Lawn Be Gone
In post war America, a verdant lawn became a ubiquitous element in housing developments across the country. Fears of water damage lead to landscapes sloping toward the road. More than half a century later, we are beginning to recognize the error of our ways. Lawns are actually thirsty monocrops that require a lot of fertilizer, herbicides, and labor to keep looking good. Putting lawns on slopes makes them even more difficult to irrigate, and doesn’t allow storm water to infiltrate into the soil.
When rain falls onto a traditional lawn it picks up pollutants, including the chemical fertilizers and herbicides used to keep the lawn green. These pollutants then pour into local streams and get carried to the ocean. Landscapes that lack proper infiltration contribute to greater flooding in big storm events, as runoff from lawns quickly adds to high volumes of water overwhelm storm drains.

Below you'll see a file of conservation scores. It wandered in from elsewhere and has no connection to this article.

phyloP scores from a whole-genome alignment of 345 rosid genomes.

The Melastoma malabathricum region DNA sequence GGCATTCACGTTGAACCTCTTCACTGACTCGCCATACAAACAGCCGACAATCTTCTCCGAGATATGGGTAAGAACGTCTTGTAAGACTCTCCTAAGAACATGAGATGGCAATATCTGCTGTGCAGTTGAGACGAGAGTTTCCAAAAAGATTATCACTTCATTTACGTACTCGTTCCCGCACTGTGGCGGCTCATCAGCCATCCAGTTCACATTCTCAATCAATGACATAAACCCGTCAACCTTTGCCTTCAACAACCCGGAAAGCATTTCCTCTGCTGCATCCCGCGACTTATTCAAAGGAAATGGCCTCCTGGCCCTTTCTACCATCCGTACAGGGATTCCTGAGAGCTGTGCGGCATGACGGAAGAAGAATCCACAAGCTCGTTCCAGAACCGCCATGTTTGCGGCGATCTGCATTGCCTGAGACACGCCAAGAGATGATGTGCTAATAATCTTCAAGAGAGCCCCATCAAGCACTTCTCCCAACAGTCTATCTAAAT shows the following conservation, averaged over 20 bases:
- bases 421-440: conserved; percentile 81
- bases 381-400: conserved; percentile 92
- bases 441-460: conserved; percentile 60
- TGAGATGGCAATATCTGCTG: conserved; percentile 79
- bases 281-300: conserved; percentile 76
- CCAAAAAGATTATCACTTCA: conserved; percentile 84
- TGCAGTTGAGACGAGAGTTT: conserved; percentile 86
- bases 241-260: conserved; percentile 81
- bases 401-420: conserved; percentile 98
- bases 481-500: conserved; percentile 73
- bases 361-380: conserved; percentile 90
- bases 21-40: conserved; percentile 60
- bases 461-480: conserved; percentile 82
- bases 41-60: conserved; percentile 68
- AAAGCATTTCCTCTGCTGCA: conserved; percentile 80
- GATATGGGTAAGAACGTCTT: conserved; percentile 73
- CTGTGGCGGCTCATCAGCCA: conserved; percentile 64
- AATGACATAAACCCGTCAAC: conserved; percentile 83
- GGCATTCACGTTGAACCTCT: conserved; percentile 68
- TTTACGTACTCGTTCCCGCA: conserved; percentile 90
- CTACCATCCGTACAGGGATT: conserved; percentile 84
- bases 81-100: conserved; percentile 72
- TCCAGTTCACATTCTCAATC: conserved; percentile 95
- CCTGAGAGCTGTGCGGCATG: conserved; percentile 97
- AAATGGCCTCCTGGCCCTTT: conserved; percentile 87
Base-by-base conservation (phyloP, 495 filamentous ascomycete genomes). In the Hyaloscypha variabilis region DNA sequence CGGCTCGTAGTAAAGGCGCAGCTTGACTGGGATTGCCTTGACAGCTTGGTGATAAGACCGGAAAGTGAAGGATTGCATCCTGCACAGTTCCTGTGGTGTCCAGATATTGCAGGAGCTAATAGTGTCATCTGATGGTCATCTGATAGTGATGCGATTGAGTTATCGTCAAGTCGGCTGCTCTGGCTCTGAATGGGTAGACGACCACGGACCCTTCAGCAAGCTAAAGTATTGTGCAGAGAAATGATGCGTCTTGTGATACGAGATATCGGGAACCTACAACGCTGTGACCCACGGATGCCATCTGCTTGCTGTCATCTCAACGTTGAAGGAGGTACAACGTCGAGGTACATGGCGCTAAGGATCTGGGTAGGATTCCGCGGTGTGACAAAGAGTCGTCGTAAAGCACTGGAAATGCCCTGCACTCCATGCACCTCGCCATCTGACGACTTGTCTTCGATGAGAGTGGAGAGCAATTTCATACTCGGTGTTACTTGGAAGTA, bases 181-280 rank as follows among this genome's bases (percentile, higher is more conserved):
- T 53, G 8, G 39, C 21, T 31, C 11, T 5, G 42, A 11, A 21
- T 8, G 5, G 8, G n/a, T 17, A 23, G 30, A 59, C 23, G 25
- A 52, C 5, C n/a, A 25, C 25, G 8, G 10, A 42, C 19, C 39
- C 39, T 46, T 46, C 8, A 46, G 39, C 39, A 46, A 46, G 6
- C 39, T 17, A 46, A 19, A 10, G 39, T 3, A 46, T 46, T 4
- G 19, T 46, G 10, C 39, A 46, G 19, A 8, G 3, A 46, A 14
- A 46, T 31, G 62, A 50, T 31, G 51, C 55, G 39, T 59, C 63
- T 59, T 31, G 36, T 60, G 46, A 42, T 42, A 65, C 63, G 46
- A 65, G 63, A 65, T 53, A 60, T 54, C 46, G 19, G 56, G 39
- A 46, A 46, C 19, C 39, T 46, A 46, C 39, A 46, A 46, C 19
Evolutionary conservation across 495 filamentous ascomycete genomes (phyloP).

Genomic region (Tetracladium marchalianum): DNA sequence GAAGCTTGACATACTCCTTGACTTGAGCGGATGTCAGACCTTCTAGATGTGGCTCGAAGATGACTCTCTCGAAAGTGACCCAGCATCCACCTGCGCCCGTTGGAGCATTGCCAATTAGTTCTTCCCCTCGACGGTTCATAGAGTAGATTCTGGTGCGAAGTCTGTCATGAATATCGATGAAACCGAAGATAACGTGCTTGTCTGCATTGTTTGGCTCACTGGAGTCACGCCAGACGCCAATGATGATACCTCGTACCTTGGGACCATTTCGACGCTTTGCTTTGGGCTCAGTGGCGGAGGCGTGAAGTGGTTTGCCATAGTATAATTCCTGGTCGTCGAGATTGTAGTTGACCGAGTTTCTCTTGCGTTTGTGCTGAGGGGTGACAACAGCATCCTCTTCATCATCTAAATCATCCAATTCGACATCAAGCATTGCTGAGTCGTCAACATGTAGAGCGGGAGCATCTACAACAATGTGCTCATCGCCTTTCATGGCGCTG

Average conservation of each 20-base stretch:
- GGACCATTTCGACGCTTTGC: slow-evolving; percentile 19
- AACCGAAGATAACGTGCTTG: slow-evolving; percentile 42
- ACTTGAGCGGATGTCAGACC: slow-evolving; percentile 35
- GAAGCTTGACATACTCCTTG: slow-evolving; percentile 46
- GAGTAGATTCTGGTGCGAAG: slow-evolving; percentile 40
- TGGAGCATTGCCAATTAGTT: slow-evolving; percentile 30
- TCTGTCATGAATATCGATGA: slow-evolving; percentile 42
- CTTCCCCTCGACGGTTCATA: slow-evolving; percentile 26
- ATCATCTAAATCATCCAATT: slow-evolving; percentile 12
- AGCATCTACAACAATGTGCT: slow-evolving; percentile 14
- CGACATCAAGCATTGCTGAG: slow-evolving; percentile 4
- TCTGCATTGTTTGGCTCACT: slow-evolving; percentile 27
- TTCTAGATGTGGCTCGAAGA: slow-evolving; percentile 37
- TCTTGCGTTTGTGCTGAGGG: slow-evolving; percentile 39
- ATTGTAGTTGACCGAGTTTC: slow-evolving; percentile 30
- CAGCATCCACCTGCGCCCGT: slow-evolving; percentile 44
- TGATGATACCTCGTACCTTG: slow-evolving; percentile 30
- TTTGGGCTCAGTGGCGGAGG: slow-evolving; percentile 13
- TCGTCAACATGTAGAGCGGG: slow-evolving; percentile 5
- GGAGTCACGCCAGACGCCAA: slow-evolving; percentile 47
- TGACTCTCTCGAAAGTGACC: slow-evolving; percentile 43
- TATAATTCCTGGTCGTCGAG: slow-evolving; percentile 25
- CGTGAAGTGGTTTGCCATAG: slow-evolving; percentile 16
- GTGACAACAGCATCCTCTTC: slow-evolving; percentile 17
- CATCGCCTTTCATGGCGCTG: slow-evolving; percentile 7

By removing or reducing lawns, and re-contouring the land to capture rainwater for garden plants, we can create beautiful, low-water use landscapes. The traditional lawn can be transformed into a space that recharges our aquifers, and helps keep our oceans and waterways clean and healthy. Providing more biodiversity with our plantings provides habitat to local wildlife such as birds, bees and butterflies, allowing us to live with nature—not dominate it. In this mid-century track house we have removed the lawn, recontoured to the slope to capture rainwater and filled the space with herbs to be enjoyed in the kitchen, and colorful flowers to be enjoyed by birds, bees and other local insects.